Sometimes the biggest stars come in the smallest packages. That’s the case with Korie Mitchell and Temperance “Tempie” Oppel, who snagged parts in the Hippodrome’s run of the Broadway smash “Waitress.”
The talented tots, both 4-year-old Perry Hall natives, will play Lulu, the protagonist Jenna’s daughter in the Tony-nominated musical, which features music and lyrics by pop star Sara Bareilles. The national tour began Dec. 2017 in Omaha, Nebraska, and at each stop along the way, casting directors sought out local starlets to fill Lulu’s small shoes.
Tempie and Korie will alternate nights during the show’s run from Jan. 30 to Feb. 4. Though Lulu only delivers two small lines in the final scene, she puts the cherry on top of the show: Running into Jenna’s arms, she represents the pie maker’s long-awaited happiness after a slew of romantic and financial dead-ends.
The Hippodrome held auditions on Dec. 12. The call sheet asked for a “carefree” young actress, no prior acting experience required. While 50 giggling girls vied for the part, Tempie and Korie stood out.
“Sweet, loving, lovable,” are the three characteristics Korie’s mom Kristen Mitchell thinks won the casting directors over, while Tammy Oppel is sure Tempie charmed them with her outgoing personality.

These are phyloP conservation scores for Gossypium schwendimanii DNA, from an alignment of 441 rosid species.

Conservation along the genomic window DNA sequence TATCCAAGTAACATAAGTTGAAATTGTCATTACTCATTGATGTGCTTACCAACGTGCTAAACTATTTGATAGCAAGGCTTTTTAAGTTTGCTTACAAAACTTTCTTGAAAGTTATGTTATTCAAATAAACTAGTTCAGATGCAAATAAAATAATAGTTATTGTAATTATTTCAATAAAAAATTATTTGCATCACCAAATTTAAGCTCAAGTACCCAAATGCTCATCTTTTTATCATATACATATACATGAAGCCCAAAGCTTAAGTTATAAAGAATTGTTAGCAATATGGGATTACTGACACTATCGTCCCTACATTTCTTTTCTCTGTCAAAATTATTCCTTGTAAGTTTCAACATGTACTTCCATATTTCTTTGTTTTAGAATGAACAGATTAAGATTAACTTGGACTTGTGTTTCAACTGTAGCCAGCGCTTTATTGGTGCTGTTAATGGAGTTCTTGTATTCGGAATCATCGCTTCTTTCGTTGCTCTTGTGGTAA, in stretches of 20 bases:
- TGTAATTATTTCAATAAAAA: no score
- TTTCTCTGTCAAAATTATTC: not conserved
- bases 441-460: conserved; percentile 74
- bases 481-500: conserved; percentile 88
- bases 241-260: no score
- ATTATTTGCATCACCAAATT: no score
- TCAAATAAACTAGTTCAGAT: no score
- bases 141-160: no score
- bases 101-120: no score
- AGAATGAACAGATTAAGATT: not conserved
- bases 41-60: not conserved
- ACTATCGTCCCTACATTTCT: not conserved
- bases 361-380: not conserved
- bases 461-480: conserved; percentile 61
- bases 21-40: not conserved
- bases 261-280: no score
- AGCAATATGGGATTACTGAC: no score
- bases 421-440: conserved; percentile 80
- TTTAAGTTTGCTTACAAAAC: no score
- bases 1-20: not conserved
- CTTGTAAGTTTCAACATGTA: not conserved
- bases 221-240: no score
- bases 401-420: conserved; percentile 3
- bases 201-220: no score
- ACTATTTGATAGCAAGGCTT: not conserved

They received the good news via email. Oppel says she checked her inbox early on a Sunday morning and woke up the entire house to tell them.
When asked what she did when her mom told her she got the part, Korie demonstrated her happy dance.
Both moms decided to sign their daughters up when friends tagged them in the Facebook post announcing the auditions. Their motivation had nothing to do with fame and fortune, though.
“I thought it would a wonderful experience for the two of us to do together,” Oppel says. “Something I knew wouldn’t come around again.”
Already a veteran, Korie was 2-years-old when she first graced the stage, and has credits in local productions of “Little Mermaid,” “Suessical,” and “Babes in Toyland” under her belt. Mitchell says that Korie caught the show biz bug from her grandmother, who acts in and directs local theater.
Tempie, on the other hand, is making her acting debut — though Oppel says she does plenty of acting off the stage. Tempie’s father is a theater teacher and Oppel has done some acting herself, so you could say that performing is in Tempie’s blood.
Surprisingly, neither girl holds any long-term acting ambitions. Tempie hopes to be a painter when she grows up, while Korie dreams of being a chef. In the meantime, though, the latter enjoys being in the spotlight.
“When we left the audition, [Korie] said, ‘Um, where was the audience?’” Mitchell recalls.
Whether they choose to keep acting or not, both mothers think their daughters’ time in “Waitress” will be a valuable venture, as long as the girls have fun.
“That was the whole point, to enjoy the experience,” Oppel says. “Not to go in and become famous.”